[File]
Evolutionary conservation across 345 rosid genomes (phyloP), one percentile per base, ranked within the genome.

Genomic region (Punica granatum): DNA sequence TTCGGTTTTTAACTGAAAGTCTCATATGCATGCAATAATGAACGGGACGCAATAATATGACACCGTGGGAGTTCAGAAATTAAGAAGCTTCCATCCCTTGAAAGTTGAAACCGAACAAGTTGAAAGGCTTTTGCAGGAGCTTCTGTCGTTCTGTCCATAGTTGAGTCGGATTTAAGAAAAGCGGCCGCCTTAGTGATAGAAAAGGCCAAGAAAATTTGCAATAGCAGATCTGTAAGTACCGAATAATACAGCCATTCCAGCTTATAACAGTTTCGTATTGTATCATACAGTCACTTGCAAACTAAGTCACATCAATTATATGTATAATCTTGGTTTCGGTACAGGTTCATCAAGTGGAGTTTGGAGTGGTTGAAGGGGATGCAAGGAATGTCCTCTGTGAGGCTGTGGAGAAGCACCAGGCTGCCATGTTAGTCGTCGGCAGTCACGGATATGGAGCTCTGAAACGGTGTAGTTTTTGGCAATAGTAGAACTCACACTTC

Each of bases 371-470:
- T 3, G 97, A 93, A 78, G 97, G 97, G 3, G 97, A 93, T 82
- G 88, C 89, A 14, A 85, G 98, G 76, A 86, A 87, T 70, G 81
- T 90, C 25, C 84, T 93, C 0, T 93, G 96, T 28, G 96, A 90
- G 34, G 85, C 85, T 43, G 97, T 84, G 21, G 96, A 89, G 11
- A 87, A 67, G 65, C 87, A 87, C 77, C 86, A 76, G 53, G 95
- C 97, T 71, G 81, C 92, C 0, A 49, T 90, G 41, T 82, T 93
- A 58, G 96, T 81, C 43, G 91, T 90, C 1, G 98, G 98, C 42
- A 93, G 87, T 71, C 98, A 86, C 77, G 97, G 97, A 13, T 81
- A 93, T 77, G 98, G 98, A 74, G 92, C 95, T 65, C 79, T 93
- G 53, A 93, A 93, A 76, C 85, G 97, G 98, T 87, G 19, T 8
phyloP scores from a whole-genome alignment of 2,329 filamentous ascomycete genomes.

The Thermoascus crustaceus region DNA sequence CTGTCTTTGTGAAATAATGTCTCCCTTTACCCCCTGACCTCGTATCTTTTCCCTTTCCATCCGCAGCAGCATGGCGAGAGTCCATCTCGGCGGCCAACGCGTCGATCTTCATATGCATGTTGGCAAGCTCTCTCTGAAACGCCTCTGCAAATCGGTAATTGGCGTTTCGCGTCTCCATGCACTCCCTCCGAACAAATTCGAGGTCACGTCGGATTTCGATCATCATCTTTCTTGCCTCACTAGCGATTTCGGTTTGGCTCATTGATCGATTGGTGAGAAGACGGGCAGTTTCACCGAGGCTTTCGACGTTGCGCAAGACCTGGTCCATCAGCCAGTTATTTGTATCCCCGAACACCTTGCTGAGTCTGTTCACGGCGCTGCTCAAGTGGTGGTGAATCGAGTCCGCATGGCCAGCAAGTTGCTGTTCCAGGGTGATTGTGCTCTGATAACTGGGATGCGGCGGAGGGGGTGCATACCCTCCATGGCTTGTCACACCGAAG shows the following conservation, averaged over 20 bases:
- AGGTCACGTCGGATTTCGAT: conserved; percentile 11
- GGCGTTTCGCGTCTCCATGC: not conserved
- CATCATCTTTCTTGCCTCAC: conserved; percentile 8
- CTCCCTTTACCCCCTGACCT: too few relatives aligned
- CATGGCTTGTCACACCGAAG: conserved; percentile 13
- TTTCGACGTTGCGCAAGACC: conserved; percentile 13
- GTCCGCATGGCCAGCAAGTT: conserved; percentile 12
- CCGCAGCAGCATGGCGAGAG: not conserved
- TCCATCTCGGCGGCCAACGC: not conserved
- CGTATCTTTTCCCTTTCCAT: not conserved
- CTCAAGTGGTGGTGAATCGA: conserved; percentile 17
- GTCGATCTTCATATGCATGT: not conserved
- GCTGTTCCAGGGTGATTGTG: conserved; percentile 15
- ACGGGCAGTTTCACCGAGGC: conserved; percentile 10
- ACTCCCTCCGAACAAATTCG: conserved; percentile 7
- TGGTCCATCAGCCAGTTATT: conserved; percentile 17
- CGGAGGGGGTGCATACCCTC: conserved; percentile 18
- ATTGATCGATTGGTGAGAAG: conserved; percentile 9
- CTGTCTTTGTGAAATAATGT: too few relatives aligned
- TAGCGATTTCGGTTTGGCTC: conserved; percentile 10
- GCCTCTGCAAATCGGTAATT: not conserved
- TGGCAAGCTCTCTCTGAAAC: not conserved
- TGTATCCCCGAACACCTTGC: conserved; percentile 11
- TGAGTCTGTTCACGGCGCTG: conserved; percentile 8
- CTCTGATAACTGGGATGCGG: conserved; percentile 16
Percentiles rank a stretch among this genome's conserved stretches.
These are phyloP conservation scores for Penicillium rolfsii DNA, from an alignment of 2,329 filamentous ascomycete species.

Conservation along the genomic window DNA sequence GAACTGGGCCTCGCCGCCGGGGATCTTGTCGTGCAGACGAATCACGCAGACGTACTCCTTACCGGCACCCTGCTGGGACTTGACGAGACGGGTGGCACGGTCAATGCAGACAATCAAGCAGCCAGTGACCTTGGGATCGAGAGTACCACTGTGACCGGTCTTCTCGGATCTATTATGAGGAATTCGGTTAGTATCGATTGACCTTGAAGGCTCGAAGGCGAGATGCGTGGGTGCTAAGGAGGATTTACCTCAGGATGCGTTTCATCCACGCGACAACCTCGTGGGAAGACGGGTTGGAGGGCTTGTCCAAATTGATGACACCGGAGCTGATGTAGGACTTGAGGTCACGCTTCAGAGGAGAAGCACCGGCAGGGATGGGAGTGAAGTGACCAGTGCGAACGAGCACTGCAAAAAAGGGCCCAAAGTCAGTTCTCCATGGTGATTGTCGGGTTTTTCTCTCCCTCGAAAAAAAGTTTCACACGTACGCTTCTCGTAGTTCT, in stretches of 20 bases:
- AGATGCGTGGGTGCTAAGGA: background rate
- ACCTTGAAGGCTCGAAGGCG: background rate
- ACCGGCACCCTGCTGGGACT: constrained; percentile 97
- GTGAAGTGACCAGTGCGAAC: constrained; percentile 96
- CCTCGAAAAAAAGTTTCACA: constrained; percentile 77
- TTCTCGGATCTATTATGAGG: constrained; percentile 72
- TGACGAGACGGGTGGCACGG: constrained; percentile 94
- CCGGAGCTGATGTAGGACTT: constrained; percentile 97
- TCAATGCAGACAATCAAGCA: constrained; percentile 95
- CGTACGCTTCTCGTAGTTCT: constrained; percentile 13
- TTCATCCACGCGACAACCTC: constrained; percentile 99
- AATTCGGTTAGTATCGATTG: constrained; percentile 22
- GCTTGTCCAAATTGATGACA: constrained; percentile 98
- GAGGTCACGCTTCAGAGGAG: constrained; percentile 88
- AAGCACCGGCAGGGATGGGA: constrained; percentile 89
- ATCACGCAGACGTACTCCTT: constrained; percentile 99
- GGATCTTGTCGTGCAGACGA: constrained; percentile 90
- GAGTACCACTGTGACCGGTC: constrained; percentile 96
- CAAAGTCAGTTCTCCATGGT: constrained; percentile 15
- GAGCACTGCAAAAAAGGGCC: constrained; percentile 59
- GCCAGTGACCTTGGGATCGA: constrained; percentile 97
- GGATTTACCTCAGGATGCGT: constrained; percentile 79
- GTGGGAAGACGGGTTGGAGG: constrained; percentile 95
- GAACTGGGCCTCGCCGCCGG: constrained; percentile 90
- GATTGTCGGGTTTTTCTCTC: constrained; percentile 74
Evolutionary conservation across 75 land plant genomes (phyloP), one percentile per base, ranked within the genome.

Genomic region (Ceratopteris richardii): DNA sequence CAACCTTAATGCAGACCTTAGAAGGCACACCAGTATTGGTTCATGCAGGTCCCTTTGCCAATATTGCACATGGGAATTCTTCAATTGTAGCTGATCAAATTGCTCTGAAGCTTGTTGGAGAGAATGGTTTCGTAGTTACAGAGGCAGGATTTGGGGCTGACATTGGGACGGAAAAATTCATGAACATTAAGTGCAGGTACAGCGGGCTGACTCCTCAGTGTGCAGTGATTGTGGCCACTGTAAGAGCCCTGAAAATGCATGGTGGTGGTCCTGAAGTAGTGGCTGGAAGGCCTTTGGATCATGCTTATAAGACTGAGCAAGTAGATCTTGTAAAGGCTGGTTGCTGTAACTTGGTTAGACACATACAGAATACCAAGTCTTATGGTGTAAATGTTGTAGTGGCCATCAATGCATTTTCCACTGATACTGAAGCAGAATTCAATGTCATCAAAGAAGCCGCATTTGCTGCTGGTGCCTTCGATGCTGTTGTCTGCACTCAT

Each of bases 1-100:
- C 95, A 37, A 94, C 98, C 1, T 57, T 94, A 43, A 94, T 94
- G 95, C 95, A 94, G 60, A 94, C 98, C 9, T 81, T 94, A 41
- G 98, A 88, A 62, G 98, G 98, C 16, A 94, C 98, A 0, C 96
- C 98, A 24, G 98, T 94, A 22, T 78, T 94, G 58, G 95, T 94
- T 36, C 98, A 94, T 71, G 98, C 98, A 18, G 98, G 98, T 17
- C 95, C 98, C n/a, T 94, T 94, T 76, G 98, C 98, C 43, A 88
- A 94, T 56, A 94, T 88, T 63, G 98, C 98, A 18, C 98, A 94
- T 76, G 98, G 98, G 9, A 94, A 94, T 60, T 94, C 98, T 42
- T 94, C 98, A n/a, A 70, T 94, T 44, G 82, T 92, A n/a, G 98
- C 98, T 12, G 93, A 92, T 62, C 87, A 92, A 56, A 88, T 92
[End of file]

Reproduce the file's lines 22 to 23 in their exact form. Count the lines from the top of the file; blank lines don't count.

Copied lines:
- GTCCGCATGGCCAGCAAGTT: conserved; percentile 12
- CCGCAGCAGCATGGCGAGAG: not conserved